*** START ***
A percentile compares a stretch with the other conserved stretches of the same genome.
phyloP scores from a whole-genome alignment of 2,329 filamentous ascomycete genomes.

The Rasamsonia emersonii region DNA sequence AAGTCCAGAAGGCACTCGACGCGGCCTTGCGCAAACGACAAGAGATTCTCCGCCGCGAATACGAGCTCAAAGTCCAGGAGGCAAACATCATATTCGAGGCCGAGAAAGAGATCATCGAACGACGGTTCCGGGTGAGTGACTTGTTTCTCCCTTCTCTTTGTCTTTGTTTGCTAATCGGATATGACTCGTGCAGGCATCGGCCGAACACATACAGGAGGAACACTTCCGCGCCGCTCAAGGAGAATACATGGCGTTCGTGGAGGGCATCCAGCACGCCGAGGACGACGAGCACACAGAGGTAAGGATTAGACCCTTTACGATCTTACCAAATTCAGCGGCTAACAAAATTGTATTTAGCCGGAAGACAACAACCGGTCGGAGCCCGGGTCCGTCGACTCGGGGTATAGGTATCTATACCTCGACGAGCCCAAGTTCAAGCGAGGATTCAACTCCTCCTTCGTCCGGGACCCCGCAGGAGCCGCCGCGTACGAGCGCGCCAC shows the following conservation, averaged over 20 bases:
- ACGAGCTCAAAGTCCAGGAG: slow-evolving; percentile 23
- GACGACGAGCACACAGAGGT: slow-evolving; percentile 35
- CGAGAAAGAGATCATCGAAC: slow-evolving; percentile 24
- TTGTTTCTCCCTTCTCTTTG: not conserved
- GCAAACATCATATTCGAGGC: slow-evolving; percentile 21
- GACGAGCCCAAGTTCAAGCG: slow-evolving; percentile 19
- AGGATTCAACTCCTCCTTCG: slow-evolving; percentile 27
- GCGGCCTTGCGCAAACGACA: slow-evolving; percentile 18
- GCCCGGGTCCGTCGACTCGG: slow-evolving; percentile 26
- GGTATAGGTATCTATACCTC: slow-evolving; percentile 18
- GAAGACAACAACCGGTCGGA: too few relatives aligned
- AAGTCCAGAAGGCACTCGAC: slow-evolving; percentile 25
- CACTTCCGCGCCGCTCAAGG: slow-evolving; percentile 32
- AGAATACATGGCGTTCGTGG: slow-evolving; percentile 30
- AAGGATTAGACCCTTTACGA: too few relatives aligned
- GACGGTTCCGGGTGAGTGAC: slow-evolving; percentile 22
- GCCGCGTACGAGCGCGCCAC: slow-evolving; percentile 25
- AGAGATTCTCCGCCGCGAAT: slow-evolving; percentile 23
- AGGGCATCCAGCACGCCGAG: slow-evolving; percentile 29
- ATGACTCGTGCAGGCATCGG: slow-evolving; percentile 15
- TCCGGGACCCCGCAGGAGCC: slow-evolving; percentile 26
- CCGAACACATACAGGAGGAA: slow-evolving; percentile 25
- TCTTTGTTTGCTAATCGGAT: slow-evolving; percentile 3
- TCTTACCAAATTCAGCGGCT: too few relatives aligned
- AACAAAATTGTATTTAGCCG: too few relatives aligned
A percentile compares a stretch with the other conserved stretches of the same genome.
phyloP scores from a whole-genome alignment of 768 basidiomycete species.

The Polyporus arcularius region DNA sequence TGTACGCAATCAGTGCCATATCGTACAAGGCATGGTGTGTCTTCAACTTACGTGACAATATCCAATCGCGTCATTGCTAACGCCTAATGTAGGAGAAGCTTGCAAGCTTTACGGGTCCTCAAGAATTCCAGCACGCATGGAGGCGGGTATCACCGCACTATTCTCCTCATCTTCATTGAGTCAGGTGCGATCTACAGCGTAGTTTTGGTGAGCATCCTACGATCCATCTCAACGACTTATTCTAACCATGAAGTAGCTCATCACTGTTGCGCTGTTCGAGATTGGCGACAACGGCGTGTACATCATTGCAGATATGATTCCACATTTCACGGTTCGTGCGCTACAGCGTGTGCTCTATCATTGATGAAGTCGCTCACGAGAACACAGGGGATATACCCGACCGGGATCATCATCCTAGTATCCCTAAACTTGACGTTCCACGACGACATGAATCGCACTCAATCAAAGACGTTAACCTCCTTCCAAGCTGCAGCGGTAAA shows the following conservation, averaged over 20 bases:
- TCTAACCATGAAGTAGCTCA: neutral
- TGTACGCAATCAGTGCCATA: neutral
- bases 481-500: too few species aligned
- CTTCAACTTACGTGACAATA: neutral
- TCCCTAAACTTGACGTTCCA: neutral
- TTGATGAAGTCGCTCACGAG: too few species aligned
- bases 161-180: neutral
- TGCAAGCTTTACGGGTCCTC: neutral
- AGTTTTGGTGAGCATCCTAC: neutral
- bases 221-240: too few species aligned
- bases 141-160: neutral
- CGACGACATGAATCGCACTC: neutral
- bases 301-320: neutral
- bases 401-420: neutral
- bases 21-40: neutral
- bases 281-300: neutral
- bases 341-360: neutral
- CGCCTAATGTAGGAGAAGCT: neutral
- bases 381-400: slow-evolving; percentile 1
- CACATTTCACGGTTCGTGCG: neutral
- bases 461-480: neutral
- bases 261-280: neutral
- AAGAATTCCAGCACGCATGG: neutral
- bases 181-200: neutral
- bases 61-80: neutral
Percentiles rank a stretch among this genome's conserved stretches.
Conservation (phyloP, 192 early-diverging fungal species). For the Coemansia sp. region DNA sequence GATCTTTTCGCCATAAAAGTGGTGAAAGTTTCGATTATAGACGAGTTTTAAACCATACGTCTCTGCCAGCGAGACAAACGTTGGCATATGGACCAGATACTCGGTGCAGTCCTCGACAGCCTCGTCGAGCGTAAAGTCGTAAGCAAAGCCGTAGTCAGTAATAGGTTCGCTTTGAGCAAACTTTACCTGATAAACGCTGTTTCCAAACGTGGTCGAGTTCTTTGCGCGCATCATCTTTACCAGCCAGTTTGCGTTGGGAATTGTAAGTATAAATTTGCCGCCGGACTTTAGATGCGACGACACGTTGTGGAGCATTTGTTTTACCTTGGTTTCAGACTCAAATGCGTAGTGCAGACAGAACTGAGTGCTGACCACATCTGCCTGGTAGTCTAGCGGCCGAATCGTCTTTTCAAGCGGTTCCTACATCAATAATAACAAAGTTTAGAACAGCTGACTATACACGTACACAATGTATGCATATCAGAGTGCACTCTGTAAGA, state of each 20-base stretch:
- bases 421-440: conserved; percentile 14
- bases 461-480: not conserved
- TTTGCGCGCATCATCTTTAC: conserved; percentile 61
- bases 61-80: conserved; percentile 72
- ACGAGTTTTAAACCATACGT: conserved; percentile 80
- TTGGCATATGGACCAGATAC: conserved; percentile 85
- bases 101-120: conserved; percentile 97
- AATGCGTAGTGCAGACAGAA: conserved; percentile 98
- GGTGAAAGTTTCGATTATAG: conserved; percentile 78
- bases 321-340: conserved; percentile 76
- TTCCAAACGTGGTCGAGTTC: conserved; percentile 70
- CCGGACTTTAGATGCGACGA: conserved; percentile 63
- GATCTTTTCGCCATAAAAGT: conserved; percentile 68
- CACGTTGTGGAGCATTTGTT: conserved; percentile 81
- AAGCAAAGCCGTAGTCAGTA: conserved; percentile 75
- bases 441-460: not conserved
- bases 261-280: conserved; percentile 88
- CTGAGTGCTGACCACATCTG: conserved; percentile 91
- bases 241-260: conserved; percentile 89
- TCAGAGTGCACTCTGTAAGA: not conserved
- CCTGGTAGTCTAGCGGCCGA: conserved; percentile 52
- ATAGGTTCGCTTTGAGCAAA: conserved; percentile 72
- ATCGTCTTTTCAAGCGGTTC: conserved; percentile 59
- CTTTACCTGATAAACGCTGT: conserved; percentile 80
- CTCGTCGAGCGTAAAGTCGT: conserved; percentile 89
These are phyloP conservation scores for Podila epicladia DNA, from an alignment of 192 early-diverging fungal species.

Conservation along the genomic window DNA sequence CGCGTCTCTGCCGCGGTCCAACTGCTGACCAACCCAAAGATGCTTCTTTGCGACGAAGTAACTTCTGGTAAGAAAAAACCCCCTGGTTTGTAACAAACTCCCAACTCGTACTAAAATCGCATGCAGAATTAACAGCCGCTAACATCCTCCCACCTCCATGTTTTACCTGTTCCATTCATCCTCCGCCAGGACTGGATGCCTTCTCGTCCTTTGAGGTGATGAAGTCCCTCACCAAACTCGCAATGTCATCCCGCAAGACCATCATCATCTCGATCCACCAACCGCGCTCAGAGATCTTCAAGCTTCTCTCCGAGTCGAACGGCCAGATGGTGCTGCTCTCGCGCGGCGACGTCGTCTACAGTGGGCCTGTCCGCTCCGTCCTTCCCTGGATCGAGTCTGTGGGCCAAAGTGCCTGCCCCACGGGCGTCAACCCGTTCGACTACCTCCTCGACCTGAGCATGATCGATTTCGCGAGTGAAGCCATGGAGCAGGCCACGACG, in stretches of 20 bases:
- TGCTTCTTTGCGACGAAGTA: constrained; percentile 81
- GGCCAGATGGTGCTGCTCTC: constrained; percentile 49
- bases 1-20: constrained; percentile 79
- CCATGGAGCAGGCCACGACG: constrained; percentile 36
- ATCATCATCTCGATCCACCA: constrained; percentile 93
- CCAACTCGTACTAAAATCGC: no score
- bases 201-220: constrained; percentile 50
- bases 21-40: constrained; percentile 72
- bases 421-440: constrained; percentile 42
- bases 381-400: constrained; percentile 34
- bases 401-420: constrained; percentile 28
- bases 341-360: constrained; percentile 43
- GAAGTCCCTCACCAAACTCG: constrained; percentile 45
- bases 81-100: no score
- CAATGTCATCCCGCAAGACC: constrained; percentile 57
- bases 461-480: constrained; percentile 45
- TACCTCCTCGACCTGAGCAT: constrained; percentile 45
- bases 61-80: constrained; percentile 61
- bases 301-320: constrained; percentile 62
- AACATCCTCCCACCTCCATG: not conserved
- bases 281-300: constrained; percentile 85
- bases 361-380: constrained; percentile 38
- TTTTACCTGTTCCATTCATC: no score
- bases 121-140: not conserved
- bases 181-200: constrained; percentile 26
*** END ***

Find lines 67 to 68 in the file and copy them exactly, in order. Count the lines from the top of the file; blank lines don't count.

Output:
- GGTGAAAGTTTCGATTATAG: conserved; percentile 78
- bases 321-340: conserved; percentile 76